Vaccination Schedule for Adults and Adolescents

  • Medical Author:

    Dr. Eddie Hooker is currently an Assistant Professor in the Department of Health Services Administration at Xavier University in Cincinnati, Ohio. He is also an Associate Clinical Professor in the Department of Emergency Medicine at the University of Louisville and at Wright State University. His areas of expertise include emergency medicine, epidemiology, health-services management, and public health.

  • Medical Editor: Melissa Conrad Stöppler, MD
    Melissa Conrad Stöppler, MD

    Melissa Conrad Stöppler, MD

    Melissa Conrad Stöppler, MD, is a U.S. board-certified Anatomic Pathologist with subspecialty training in the fields of Experimental and Molecular Pathology. Dr. Stöppler's educational background includes a BA with Highest Distinction from the University of Virginia and an MD from the University of North Carolina. She completed residency training in Anatomic Pathology at Georgetown University followed by subspecialty fellowship training in molecular diagnostics and experimental pathology.

What are vaccine-preventable diseases?

Vaccine-preventable diseases are those diseases for which there is a shot that helps the immune system prepare for an infection. A person develops immunity after he or she has received a vaccine and responded to it. When a vaccinated person is exposed to a virus (for example, hepatitis B) or bacteria (for example, diphtheria), his or her body is able to destroy the virus or bacteria and prevent the disease. No vaccine is perfect, and some people who receive a vaccine can still get the disease. This is why it is important for everyone to get the vaccine. This gives the community what experts call "herd" immunity and means that, basically, there are very few people who could serve as a reservoir for the disease. Herd immunity prevents severe outbreaks of diseases.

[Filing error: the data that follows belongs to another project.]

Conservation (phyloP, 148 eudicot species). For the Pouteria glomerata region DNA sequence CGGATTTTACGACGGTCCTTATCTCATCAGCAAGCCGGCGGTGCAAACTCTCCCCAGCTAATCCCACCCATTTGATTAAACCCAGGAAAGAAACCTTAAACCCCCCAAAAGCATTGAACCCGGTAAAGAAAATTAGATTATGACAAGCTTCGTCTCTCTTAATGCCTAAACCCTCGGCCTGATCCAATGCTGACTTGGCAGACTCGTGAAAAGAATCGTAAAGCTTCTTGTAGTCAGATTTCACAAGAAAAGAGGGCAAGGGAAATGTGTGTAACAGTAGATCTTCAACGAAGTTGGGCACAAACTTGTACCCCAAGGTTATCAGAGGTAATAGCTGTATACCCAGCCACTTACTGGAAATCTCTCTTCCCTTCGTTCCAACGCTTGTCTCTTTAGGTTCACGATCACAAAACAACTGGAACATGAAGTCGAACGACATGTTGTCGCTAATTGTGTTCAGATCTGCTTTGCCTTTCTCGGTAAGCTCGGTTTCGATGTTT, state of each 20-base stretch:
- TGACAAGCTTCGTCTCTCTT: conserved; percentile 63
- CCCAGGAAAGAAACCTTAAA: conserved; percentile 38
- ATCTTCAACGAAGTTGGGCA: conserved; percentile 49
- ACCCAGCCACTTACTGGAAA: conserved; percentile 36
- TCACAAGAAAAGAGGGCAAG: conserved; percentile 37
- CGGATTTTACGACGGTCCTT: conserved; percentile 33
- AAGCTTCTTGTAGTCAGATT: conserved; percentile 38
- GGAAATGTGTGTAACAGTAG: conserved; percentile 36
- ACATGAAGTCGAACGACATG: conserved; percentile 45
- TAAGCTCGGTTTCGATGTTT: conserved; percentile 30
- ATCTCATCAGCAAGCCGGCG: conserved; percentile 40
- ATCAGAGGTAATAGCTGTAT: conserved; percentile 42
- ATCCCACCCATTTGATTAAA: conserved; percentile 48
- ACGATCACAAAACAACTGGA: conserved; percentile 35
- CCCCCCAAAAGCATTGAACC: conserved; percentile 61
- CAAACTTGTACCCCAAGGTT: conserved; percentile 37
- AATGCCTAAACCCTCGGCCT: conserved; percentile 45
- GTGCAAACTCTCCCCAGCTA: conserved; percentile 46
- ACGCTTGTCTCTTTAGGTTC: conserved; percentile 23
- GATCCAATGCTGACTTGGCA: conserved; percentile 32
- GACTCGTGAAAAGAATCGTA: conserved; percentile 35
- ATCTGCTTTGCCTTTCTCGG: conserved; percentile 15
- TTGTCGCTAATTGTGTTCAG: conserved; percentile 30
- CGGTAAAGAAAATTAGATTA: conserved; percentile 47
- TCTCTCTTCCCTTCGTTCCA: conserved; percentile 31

The following table lists vaccine-preventable diseases:

DiphtheriaTetanus, diphtheria, and pertussis (Tdap)
Hepatitis AHepatitis A
Hepatitis BHepatitis B
Human papillomavirusHuman papillomavirus (HPV) (multiple vaccines)
InfluenzaAnnual influenza vaccine
MeaslesMeasles, mumps, and rubella (MMR)
Meningococcal diseaseMeningococcal (two vaccines covering separate serogroups)
MumpsMeasles, mumps, and rubella (MMR)
PertussisTetanus, diphtheria, and pertussis (Tdap)
Pneumococcal diseasePneumococcal (multiple vaccines covering different serogroups)
PolioInactivated polio vaccine (IPV)
RubellaMeasles, mumps, and rubella (MMR)
TetanusTetanus, diphtheria, and pertussis (Tdap)

Medically Reviewed by a Doctor on 9/14/2016

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